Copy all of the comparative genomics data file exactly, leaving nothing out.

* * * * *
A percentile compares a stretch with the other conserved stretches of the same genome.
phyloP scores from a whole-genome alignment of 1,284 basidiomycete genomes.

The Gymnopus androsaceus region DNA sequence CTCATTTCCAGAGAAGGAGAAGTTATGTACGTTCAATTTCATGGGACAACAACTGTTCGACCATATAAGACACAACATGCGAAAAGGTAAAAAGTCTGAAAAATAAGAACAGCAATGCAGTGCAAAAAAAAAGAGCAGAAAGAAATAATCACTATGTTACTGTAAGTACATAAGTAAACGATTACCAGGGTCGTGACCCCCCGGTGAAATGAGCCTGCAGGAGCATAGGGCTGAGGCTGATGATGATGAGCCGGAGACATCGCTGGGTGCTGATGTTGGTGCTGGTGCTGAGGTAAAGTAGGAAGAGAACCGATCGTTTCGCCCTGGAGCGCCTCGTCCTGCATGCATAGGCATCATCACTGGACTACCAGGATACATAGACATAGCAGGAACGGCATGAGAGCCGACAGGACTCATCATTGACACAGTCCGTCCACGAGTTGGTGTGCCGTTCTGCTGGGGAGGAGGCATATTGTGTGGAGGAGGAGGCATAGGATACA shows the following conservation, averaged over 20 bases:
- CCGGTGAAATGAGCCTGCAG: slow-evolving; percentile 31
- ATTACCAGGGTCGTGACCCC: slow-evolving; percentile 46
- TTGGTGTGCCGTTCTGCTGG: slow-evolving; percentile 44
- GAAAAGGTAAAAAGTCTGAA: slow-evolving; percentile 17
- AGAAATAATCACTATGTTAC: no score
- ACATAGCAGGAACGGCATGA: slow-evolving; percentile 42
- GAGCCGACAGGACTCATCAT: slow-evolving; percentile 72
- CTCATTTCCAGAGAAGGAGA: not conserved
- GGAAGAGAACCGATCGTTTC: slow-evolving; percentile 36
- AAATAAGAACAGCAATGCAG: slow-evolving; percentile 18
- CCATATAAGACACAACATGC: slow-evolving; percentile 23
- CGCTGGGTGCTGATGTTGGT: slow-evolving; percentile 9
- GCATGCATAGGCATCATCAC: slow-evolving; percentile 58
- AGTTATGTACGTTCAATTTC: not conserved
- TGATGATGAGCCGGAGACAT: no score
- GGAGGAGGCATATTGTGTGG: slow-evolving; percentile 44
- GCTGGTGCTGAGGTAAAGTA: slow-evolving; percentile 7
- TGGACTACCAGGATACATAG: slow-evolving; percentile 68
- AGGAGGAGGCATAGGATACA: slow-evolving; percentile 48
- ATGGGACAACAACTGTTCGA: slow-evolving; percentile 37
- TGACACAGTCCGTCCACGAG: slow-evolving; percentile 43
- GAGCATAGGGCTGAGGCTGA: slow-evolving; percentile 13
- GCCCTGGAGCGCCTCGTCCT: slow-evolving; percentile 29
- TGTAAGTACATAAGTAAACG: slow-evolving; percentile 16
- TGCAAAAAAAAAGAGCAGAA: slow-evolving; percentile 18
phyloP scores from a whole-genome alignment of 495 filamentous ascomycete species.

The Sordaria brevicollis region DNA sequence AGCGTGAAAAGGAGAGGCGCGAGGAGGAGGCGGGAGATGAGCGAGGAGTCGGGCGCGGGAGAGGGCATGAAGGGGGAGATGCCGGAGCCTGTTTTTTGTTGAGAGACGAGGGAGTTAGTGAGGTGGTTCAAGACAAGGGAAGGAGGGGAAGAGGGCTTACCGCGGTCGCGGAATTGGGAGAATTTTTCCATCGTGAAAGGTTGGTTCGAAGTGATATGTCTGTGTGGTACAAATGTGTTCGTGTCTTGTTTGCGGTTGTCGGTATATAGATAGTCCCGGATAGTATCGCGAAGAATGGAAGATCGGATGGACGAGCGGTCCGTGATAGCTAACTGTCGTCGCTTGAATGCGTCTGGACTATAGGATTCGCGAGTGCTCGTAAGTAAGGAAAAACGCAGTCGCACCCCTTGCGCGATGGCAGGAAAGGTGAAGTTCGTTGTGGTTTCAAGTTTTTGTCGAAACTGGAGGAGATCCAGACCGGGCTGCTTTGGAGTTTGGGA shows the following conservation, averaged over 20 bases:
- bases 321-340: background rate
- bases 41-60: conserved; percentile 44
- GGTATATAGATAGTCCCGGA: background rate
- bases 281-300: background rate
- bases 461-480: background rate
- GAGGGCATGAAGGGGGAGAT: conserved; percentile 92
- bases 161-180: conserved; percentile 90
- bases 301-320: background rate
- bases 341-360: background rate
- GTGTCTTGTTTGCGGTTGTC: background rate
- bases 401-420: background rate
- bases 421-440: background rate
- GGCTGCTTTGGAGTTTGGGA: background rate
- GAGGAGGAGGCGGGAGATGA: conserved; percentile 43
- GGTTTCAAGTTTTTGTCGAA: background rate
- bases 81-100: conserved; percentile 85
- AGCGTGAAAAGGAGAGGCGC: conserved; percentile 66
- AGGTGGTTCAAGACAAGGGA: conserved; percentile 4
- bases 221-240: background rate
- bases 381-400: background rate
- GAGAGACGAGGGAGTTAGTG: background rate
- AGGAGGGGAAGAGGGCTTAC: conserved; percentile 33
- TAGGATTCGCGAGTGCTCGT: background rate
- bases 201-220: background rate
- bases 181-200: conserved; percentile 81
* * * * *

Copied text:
A percentile compares a stretch with the other conserved stretches of the same genome.
phyloP scores from a whole-genome alignment of 1,284 basidiomycete genomes.

The Gymnopus androsaceus region DNA sequence CTCATTTCCAGAGAAGGAGAAGTTATGTACGTTCAATTTCATGGGACAACAACTGTTCGACCATATAAGACACAACATGCGAAAAGGTAAAAAGTCTGAAAAATAAGAACAGCAATGCAGTGCAAAAAAAAAGAGCAGAAAGAAATAATCACTATGTTACTGTAAGTACATAAGTAAACGATTACCAGGGTCGTGACCCCCCGGTGAAATGAGCCTGCAGGAGCATAGGGCTGAGGCTGATGATGATGAGCCGGAGACATCGCTGGGTGCTGATGTTGGTGCTGGTGCTGAGGTAAAGTAGGAAGAGAACCGATCGTTTCGCCCTGGAGCGCCTCGTCCTGCATGCATAGGCATCATCACTGGACTACCAGGATACATAGACATAGCAGGAACGGCATGAGAGCCGACAGGACTCATCATTGACACAGTCCGTCCACGAGTTGGTGTGCCGTTCTGCTGGGGAGGAGGCATATTGTGTGGAGGAGGAGGCATAGGATACA shows the following conservation, averaged over 20 bases:
- CCGGTGAAATGAGCCTGCAG: slow-evolving; percentile 31
- ATTACCAGGGTCGTGACCCC: slow-evolving; percentile 46
- TTGGTGTGCCGTTCTGCTGG: slow-evolving; percentile 44
- GAAAAGGTAAAAAGTCTGAA: slow-evolving; percentile 17
- AGAAATAATCACTATGTTAC: no score
- ACATAGCAGGAACGGCATGA: slow-evolving; percentile 42
- GAGCCGACAGGACTCATCAT: slow-evolving; percentile 72
- CTCATTTCCAGAGAAGGAGA: not conserved
- GGAAGAGAACCGATCGTTTC: slow-evolving; percentile 36
- AAATAAGAACAGCAATGCAG: slow-evolving; percentile 18
- CCATATAAGACACAACATGC: slow-evolving; percentile 23
- CGCTGGGTGCTGATGTTGGT: slow-evolving; percentile 9
- GCATGCATAGGCATCATCAC: slow-evolving; percentile 58
- AGTTATGTACGTTCAATTTC: not conserved
- TGATGATGAGCCGGAGACAT: no score
- GGAGGAGGCATATTGTGTGG: slow-evolving; percentile 44
- GCTGGTGCTGAGGTAAAGTA: slow-evolving; percentile 7
- TGGACTACCAGGATACATAG: slow-evolving; percentile 68
- AGGAGGAGGCATAGGATACA: slow-evolving; percentile 48
- ATGGGACAACAACTGTTCGA: slow-evolving; percentile 37
- TGACACAGTCCGTCCACGAG: slow-evolving; percentile 43
- GAGCATAGGGCTGAGGCTGA: slow-evolving; percentile 13
- GCCCTGGAGCGCCTCGTCCT: slow-evolving; percentile 29
- TGTAAGTACATAAGTAAACG: slow-evolving; percentile 16
- TGCAAAAAAAAAGAGCAGAA: slow-evolving; percentile 18
phyloP scores from a whole-genome alignment of 495 filamentous ascomycete species.

The Sordaria brevicollis region DNA sequence AGCGTGAAAAGGAGAGGCGCGAGGAGGAGGCGGGAGATGAGCGAGGAGTCGGGCGCGGGAGAGGGCATGAAGGGGGAGATGCCGGAGCCTGTTTTTTGTTGAGAGACGAGGGAGTTAGTGAGGTGGTTCAAGACAAGGGAAGGAGGGGAAGAGGGCTTACCGCGGTCGCGGAATTGGGAGAATTTTTCCATCGTGAAAGGTTGGTTCGAAGTGATATGTCTGTGTGGTACAAATGTGTTCGTGTCTTGTTTGCGGTTGTCGGTATATAGATAGTCCCGGATAGTATCGCGAAGAATGGAAGATCGGATGGACGAGCGGTCCGTGATAGCTAACTGTCGTCGCTTGAATGCGTCTGGACTATAGGATTCGCGAGTGCTCGTAAGTAAGGAAAAACGCAGTCGCACCCCTTGCGCGATGGCAGGAAAGGTGAAGTTCGTTGTGGTTTCAAGTTTTTGTCGAAACTGGAGGAGATCCAGACCGGGCTGCTTTGGAGTTTGGGA shows the following conservation, averaged over 20 bases:
- bases 321-340: background rate
- bases 41-60: conserved; percentile 44
- GGTATATAGATAGTCCCGGA: background rate
- bases 281-300: background rate
- bases 461-480: background rate
- GAGGGCATGAAGGGGGAGAT: conserved; percentile 92
- bases 161-180: conserved; percentile 90
- bases 301-320: background rate
- bases 341-360: background rate
- GTGTCTTGTTTGCGGTTGTC: background rate
- bases 401-420: background rate
- bases 421-440: background rate
- GGCTGCTTTGGAGTTTGGGA: background rate
- GAGGAGGAGGCGGGAGATGA: conserved; percentile 43
- GGTTTCAAGTTTTTGTCGAA: background rate
- bases 81-100: conserved; percentile 85
- AGCGTGAAAAGGAGAGGCGC: conserved; percentile 66
- AGGTGGTTCAAGACAAGGGA: conserved; percentile 4
- bases 221-240: background rate
- bases 381-400: background rate
- GAGAGACGAGGGAGTTAGTG: background rate
- AGGAGGGGAAGAGGGCTTAC: conserved; percentile 33
- TAGGATTCGCGAGTGCTCGT: background rate
- bases 201-220: background rate
- bases 181-200: conserved; percentile 81